On this Memorial Day weekend, I can’t help thinking about our Life Member “Krazy Karl” Haartz.
On his big blue Honda Gold Wing, Karl is doing “The Run for The Wall.” He should be rolling into DC about now, along with thousands of other bikers.
For those soldiers who never made it home, the annual “Run for The Wall” is a motorcycle pilgrimage by military veterans, friends and relatives and others, which starts in California and ends at The Vietnam Veterans Memorial – The Wall – in Washington, DC.
This event takes hundreds of motorcycle riders right past our OOIDA headquarters on the way to Washington, to the Wall.
On Monday, May 18, one big roaring division of the pack rolled past OOIDA headquarters on I-70 east of Kansas City, MO, and a crowd of OOIDA employees were out on the shoulder to greet them. We did this last year, too.
As the pack rolled by – all of us out there waving like crazy and whooping it up – one of the bikers pulled out, slowed down and guided his bike to a stop on the shoulder – RIGHT THERE where we were standing. The leather-covered rider – denim vest covered with patches and badges – swung off his bike and introduced himself to our elated group.
“I’m Krazy Karl, Life Member!”
One of our own? We screamed and converged on him for hugs. Our Land Line photographer Nikohle Ellis quickly snapped some shots, and Land Line Now’s Reed Black put a microphone up to catch an interview on the fly. Karl Haartz served in the infantry in Vietnam in 1966-67. He now lives in Thornton, NH.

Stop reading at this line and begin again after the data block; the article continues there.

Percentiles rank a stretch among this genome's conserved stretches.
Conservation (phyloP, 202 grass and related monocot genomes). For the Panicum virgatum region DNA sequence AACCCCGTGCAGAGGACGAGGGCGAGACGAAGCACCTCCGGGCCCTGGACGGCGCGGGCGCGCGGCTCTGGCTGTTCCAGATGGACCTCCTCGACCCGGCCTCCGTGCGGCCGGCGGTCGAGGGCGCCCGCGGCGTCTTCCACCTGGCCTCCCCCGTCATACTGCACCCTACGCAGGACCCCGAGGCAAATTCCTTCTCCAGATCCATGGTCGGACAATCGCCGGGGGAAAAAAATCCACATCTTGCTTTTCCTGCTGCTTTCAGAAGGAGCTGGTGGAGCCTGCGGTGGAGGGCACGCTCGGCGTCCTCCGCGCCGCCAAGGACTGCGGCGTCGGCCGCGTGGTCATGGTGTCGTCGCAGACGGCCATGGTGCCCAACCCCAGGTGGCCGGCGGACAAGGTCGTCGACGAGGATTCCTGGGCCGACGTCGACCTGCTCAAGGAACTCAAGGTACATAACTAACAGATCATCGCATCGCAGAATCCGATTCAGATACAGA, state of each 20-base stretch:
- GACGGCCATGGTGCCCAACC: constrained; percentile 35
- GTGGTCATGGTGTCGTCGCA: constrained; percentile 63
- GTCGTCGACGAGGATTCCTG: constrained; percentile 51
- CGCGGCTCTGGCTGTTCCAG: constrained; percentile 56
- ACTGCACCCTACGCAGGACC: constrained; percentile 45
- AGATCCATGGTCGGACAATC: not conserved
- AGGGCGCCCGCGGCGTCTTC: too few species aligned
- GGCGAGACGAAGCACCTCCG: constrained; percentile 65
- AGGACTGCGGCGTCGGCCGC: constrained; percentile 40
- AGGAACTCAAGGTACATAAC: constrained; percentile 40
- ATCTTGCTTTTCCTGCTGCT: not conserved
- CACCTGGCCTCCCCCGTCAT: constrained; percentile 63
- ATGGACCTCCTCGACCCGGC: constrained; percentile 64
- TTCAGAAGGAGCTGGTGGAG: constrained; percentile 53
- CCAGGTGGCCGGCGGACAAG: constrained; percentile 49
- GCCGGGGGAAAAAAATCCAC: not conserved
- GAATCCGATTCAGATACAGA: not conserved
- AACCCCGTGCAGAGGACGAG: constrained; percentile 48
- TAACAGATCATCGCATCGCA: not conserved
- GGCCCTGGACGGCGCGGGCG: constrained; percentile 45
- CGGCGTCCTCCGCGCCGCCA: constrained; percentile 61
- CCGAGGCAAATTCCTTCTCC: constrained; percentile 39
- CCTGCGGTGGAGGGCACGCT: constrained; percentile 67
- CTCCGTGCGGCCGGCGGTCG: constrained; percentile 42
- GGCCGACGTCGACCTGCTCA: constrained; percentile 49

Karl told Reed (who’s another Vietnam vet) that because he knows trucks, he was assigned to communicate with truckers by CB as the motorcycle convoy moves down the highway.
“Most of them are very good, very appreciative,” Karl told Reed. “We have 1 percent in every group, but that’s what freedom is all about. ... If they get mad at being hung up 10 minutes, so be it, no problem.”
Then he was gone, off to catch up with the pack. I yelled after him that every single one of us at the HQ was riding with him in spirit. It was a wistful moment as we watched him streak on down the interstate.
A little Web research tells me that “The Run for the Wall” was started in 1989 as an effort by James Gregory and Bill Evans, two Vietnam veterans who made the trip to raise awareness that we had thousands of men and women still unaccounted for from all of our wars.
The riders are scheduled to arrive in Washington, DC, during the Memorial Day weekend where they’ll participate in the annual Rolling Thunder observance at The Wall. The trip takes 10 days to reach the Vietnam Veterans Memorial, where the Run officially ends on Sunday evening before Memorial Day. It’s a tradition that will likely continue for a long time.
And if the pack continues to run down I-70 on its central route that takes them to Arlington, then our staff running out to I-70 to wave will likely be a tradition, too.